Trans kids come out in stages, to relatives, friends, the neighborhood. “It takes a couple of years for a person to transition from one gender to another,” says Angello, “and that’s if everything goes right.”
Doctors often require trans patients to live in their new gender identity, under a psychologist’s care, for a year prior to surgery. Two therapists must write letters affirming that the patient is truly transgender and psychologically stable enough to deal with the stress of transitioning. “It’s a lot to manage,” says Patrice.
Let’s start with drugs.
Trans children can take drugs that delay puberty’s onset or suppress it, preventing facial hair or breasts from developing. There are also hormone treatments—estrogen for the male-to-female transsexual, testosterone for the opposite.
The drugs cause a cascade effect. Estrogen triggers breast development; testosterone produces facial hair and a deeper voice. The outward changes render “coming out” an imperative, forcing kids and parents to deal with a whole host of social and family issues. Families are advised to draft a list of whom to tell and in what order, perhaps even preplanning some sensitive bits of the conversation. “It becomes all-consuming,” says Patrice. “For a while, everything revolves around this. I used to think: Why couldn’t my child just be gay? It would be so much easier!”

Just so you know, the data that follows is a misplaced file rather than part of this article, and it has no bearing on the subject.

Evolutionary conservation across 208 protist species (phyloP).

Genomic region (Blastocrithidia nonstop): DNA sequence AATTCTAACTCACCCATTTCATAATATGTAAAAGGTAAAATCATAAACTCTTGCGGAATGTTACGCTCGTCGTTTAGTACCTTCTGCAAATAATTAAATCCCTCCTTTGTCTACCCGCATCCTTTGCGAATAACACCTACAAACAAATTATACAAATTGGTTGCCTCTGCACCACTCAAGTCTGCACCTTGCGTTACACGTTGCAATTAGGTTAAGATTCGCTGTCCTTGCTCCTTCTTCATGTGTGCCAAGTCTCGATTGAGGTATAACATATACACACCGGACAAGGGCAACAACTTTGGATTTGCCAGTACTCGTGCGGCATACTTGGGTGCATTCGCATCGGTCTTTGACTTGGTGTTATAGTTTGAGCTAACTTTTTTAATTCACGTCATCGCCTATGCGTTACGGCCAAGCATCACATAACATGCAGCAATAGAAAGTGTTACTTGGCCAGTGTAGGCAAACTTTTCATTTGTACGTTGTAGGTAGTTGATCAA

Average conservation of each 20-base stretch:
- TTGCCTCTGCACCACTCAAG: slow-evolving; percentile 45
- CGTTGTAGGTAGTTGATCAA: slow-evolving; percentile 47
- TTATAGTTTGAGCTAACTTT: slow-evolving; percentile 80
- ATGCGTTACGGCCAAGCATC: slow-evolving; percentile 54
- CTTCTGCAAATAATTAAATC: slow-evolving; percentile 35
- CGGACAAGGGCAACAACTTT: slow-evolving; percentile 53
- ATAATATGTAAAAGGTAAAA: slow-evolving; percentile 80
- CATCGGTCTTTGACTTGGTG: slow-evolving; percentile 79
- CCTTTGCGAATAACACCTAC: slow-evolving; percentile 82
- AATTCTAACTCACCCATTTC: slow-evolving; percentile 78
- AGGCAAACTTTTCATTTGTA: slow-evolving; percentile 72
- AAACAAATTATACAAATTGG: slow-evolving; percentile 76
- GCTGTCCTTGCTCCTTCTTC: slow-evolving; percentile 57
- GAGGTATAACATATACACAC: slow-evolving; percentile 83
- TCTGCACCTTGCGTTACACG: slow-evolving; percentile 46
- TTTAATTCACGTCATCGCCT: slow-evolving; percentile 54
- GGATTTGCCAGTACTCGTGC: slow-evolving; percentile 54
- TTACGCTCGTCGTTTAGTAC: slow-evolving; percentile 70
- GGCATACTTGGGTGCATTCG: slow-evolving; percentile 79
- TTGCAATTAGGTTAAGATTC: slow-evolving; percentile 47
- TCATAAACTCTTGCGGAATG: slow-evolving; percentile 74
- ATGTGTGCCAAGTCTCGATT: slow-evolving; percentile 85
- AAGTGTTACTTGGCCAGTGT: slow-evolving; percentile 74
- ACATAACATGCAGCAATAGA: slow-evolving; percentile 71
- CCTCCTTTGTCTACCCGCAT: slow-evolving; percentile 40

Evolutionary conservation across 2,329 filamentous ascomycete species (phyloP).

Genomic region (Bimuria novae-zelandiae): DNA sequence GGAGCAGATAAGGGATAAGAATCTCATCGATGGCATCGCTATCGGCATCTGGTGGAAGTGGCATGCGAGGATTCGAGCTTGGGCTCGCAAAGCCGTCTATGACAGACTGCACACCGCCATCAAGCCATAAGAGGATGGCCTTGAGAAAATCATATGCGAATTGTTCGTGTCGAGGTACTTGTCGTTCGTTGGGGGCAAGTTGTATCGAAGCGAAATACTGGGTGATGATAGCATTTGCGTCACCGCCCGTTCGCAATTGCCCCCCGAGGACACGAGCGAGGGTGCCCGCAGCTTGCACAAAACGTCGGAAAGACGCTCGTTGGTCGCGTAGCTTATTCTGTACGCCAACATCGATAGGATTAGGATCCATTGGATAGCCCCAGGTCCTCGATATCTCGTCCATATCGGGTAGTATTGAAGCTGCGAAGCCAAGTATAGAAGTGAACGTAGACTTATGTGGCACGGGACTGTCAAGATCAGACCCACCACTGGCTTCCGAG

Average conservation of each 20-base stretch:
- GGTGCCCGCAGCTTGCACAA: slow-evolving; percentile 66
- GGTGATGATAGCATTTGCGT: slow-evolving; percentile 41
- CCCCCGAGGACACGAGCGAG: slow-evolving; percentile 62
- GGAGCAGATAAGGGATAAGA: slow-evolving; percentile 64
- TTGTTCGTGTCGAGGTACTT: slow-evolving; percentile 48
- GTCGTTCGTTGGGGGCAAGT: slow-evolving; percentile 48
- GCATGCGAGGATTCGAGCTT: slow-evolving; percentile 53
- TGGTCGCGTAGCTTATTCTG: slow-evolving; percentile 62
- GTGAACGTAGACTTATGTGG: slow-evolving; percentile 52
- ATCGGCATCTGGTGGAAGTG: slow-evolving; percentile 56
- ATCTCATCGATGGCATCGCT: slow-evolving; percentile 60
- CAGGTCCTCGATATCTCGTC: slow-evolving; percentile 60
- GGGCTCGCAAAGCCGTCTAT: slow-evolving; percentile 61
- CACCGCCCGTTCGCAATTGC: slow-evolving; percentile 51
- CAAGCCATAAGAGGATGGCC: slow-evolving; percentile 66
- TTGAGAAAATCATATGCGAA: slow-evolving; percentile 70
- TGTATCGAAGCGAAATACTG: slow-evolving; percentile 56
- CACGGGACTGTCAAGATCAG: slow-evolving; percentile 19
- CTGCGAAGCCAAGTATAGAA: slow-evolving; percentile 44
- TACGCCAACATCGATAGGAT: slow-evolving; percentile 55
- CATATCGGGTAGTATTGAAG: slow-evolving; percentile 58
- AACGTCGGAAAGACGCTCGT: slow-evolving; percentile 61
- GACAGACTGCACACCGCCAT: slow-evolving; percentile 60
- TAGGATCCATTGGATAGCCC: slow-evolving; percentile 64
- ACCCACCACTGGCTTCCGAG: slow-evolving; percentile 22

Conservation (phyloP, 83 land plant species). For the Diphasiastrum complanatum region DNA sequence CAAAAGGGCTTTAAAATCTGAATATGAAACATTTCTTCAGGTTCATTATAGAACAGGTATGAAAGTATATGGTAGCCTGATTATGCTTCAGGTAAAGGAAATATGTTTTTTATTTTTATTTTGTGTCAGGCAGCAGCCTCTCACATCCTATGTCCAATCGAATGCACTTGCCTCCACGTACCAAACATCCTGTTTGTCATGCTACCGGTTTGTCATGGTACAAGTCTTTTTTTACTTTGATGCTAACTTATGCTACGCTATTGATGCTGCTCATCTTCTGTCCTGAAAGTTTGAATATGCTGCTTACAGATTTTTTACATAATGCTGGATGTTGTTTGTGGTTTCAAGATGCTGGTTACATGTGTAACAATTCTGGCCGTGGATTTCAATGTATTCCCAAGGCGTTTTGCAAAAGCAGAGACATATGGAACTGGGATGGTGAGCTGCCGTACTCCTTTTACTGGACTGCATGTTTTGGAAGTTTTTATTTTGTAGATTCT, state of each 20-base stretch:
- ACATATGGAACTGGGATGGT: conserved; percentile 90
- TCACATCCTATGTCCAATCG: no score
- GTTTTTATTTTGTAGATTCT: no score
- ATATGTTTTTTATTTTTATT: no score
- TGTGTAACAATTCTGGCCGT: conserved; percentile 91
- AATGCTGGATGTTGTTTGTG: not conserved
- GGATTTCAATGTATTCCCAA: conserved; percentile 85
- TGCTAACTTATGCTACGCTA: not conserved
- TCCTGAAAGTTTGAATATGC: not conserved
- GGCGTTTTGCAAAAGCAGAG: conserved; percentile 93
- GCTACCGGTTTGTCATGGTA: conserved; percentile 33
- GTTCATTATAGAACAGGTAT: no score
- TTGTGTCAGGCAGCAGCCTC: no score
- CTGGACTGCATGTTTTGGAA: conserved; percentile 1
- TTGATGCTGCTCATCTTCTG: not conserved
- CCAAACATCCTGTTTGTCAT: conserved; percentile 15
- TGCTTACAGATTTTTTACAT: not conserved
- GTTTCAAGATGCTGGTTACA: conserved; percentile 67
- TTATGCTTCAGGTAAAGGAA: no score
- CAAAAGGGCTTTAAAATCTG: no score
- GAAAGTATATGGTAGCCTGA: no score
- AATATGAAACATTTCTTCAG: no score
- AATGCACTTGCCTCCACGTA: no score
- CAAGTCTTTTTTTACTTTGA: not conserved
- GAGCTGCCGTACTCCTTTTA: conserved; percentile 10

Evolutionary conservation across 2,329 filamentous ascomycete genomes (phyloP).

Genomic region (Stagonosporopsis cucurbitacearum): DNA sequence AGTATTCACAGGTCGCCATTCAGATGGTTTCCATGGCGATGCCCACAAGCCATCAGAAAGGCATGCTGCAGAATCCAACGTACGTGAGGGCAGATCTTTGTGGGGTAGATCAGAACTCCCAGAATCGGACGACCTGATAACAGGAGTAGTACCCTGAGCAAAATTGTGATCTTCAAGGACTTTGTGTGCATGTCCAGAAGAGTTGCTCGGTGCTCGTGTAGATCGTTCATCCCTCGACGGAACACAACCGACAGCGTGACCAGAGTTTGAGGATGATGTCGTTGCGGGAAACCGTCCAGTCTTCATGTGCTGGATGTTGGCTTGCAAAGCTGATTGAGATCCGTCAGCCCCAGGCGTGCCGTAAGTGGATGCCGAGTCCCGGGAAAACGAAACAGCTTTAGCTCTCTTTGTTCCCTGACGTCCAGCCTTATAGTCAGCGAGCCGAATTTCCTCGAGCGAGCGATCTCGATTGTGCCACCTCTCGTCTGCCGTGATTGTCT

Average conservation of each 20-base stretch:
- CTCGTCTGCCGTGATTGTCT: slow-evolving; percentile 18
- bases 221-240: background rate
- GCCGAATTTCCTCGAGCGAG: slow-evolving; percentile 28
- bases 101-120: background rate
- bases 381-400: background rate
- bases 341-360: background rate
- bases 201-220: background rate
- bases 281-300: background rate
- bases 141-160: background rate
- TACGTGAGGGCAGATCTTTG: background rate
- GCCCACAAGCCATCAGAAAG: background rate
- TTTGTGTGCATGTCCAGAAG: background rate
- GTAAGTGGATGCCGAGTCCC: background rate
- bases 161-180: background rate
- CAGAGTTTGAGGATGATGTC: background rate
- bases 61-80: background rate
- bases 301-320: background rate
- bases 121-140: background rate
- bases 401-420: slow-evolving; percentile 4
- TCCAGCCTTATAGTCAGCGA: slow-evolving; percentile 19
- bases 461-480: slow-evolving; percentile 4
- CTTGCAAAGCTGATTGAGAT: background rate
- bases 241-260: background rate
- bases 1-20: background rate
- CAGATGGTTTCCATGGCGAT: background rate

The surgeries can be tough and costly. Male-to-female surgery, including testicle removal, a vaginoplasty and breast augmentation, runs about $30,000. Only five to 10 percent of such surgery is covered by insurance.
Finally, no matter how much better someone might feel, the rest of the world is still there. In the year she spent living as a girl in the run-up to surgery, Jill got harassed by a couple of boys when she wore skinny jeans to class. But a couple of girls ate lunch with her and talked, well, just like girls. School administrators supported her, but Jill faced the same controversy every trans kid does: Which bathroom should I use?